It ends with “Part XIV: Finale,” with Chapter 53 covering the MG34 and MG42 in civilian ownership, as full-auto, semi-auto and as DEWAT. Chapter 54 explains their use by Norway’s military. As the author is Norwegian, a good deal of this book is told from a Norwegian point of view.
An Appendix provides the best estimated production numbers, based on seen serial numbers from each of the German factories in WWII.
While the author’s references back to Vol. I is a bit distracting, it is not a deal-breaker. This volume still has much to offer, primarily information about rare equipment and accessories, along with many never before seen photos. It features the typical high quality Collector Grade printing, hardcover binding and solid research. At times, it does have a short, choppy writing style. This creates a sort of scrapbook effect, due to the paragraph-length sections of text on various items or subjects.
There are no immediate plans to re-release Vol. I. Perhaps one day both volumes could be totally revised into one large volume, but again, there are no current plans to do so.
An Informed Guide for the Thompson Buyer
An Amateur’s Guide for the Colt’s Thompson Submachine Gun (Or How to be an Informed Buyer in a Very Expensive Market)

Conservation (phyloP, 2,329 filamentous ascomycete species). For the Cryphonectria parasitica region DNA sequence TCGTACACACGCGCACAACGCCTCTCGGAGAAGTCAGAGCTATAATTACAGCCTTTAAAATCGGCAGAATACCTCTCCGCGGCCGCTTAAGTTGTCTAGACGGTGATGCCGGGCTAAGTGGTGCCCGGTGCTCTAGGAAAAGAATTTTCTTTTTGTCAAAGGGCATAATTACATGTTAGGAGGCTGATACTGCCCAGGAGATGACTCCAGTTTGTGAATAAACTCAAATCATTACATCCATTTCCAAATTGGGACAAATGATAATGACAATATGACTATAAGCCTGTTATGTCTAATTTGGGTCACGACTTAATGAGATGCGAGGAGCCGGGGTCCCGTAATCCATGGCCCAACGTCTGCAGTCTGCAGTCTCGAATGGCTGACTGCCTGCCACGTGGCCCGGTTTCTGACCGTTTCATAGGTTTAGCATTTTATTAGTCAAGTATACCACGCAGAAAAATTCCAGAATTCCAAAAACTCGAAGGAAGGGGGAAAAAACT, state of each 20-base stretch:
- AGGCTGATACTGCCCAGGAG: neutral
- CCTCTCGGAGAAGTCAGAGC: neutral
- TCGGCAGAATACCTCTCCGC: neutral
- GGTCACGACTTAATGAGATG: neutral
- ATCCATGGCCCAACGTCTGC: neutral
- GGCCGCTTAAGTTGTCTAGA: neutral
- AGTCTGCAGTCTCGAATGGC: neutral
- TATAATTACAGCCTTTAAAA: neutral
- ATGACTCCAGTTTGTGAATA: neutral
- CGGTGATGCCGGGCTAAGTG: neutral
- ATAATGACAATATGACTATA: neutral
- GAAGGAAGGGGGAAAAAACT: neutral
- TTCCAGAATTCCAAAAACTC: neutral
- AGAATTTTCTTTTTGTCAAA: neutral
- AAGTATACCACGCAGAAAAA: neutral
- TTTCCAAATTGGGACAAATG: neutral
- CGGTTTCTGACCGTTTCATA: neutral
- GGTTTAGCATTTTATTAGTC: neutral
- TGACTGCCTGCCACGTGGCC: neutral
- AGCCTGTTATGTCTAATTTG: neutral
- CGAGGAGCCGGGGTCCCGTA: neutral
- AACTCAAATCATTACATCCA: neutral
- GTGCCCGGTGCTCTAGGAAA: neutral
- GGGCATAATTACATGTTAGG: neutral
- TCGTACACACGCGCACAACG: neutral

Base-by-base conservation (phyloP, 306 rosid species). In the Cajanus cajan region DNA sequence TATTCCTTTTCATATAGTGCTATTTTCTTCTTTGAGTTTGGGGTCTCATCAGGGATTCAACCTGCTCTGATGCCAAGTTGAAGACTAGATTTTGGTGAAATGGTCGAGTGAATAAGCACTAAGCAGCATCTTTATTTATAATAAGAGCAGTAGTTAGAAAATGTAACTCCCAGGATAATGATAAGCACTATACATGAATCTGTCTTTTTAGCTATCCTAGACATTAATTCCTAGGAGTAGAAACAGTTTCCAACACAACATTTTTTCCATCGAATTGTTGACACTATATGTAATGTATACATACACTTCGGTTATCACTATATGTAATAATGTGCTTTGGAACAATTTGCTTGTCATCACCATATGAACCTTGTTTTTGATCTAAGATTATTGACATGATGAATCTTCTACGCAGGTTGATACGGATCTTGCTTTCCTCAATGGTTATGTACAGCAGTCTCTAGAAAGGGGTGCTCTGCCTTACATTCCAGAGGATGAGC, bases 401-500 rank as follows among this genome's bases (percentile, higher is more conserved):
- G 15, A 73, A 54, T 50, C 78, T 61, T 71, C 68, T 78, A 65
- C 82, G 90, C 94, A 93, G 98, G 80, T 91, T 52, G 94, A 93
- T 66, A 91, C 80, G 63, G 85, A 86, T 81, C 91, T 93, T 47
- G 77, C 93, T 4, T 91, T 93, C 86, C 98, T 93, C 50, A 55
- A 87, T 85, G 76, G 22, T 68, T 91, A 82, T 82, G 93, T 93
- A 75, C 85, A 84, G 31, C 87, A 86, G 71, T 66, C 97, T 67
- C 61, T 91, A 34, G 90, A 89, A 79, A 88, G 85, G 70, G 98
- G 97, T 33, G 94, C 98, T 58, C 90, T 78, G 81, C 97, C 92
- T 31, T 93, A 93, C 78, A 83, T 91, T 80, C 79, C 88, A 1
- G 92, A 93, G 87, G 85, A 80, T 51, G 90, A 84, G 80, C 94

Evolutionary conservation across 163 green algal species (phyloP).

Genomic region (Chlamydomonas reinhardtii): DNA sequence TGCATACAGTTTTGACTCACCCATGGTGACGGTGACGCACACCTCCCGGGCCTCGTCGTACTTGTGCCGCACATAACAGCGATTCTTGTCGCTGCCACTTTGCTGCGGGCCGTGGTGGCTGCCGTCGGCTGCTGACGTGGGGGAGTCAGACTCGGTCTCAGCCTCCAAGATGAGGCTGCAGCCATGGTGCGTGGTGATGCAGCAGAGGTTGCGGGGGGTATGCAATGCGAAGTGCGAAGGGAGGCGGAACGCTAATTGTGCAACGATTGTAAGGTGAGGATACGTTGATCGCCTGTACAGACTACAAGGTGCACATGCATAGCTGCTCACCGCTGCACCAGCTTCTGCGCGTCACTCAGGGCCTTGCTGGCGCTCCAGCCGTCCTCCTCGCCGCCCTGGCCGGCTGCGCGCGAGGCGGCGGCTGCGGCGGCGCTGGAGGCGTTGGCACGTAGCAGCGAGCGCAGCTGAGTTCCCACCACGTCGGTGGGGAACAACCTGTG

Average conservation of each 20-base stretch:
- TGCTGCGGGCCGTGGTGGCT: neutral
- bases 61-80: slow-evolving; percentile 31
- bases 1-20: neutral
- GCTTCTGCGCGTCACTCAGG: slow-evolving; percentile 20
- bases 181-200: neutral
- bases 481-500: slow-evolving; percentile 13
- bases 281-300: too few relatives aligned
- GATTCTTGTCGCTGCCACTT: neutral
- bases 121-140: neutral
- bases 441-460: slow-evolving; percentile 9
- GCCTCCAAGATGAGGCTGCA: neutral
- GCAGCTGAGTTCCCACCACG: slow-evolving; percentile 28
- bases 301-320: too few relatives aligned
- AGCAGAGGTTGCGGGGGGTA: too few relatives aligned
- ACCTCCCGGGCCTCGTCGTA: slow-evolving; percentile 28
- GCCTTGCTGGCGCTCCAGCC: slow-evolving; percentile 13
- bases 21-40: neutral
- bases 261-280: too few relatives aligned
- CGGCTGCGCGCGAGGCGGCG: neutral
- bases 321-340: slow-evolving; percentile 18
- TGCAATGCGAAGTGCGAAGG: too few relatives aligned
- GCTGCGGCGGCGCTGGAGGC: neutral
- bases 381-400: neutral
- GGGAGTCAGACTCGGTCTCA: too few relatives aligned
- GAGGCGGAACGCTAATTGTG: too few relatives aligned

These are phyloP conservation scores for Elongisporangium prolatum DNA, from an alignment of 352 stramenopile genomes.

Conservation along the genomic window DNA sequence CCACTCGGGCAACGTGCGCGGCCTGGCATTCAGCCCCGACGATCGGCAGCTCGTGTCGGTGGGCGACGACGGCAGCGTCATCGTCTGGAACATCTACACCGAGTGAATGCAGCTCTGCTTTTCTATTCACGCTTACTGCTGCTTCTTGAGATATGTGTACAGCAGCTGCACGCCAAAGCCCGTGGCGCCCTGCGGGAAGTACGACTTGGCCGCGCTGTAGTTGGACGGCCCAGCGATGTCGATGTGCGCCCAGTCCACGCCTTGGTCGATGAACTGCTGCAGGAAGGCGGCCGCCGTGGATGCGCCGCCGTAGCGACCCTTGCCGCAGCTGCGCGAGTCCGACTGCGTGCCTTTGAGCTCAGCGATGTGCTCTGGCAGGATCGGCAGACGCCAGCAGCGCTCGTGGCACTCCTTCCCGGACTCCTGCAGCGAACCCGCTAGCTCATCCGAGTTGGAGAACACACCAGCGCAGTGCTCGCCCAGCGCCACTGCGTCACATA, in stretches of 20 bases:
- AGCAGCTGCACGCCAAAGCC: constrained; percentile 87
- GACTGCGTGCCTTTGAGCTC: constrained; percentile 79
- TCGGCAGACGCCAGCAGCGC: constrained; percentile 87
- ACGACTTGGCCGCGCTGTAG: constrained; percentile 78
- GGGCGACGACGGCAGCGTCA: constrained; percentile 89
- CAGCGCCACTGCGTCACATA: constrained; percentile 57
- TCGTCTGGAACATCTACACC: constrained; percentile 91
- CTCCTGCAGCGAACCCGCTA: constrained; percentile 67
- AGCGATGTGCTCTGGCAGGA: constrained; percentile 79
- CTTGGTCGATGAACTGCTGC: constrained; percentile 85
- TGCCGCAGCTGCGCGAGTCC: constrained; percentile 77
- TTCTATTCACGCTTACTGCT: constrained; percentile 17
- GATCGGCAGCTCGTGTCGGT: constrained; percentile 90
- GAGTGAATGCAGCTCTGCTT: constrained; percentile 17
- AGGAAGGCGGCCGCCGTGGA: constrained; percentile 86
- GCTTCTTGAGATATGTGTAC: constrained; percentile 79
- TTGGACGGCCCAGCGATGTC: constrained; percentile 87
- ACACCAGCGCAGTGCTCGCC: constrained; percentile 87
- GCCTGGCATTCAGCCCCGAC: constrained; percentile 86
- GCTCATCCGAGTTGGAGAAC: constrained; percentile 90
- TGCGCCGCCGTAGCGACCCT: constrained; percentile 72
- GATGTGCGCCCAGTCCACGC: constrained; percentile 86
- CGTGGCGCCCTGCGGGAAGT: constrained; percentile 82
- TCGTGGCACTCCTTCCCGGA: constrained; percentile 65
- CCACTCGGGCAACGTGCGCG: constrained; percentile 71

- By Tom Davis, Jr.
- Copyright 2019
- ISBN 1794453814
- 193 pages
- Color photographs
- 8.5”x 11”, Softcover
- List price: $48.11
- Available on Amazon
There is little doubt that the Thompson submachine gun is a very popular NFA firearm and has a large following of dedicated enthusiasts.
It can be said that no firearms collection is complete without at least one Thompson submachine gun. However, not all Thompsons were created equal. Variations include the original Colt-made guns of the 1920s, the 1939– 1944 World War II Thompsons and the commercial West Hurley, NY, select-fire Thompsons made during the 1970s–1980s. It’s a rather long list and confusing to a person interested in purchasing a Thompson. There is also a rather large difference in the value of each particular Thompson, though none of them are “cheap,” and all are in the five-figure price range.